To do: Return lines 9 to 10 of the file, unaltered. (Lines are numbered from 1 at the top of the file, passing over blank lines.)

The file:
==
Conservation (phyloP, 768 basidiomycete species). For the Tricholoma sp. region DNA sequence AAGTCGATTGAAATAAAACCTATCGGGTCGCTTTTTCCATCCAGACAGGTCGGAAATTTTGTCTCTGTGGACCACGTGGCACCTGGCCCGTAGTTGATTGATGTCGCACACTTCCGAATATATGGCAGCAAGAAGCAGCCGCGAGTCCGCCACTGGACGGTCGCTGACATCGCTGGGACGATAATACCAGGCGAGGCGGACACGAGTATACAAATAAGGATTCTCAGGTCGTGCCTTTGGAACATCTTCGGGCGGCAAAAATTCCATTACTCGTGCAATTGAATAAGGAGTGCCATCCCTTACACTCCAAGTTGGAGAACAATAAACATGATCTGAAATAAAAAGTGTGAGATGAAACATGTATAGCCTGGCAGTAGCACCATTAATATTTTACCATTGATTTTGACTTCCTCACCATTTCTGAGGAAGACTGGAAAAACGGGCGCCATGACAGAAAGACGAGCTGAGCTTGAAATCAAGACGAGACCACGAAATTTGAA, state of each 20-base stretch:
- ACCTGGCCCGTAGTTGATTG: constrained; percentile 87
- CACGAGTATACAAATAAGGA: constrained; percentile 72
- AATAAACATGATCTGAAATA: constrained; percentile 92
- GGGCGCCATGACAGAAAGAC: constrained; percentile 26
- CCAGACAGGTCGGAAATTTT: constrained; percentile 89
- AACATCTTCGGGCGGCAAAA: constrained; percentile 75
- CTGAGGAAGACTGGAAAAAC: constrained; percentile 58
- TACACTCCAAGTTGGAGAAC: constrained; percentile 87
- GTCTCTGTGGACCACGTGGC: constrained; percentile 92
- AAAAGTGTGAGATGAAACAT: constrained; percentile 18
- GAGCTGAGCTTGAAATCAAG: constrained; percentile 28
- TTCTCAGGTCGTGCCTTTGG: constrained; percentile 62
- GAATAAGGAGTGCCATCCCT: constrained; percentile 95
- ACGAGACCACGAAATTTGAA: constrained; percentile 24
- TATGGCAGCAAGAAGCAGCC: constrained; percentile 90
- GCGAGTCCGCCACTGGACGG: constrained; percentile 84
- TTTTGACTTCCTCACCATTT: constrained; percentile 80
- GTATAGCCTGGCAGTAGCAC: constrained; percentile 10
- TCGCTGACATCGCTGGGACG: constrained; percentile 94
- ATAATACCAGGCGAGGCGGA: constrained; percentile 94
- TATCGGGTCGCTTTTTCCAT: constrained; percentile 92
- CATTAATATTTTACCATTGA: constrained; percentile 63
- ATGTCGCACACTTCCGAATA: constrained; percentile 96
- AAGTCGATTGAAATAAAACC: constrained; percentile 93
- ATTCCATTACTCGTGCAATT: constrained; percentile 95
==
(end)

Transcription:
- TACACTCCAAGTTGGAGAAC: constrained; percentile 87
- GTCTCTGTGGACCACGTGGC: constrained; percentile 92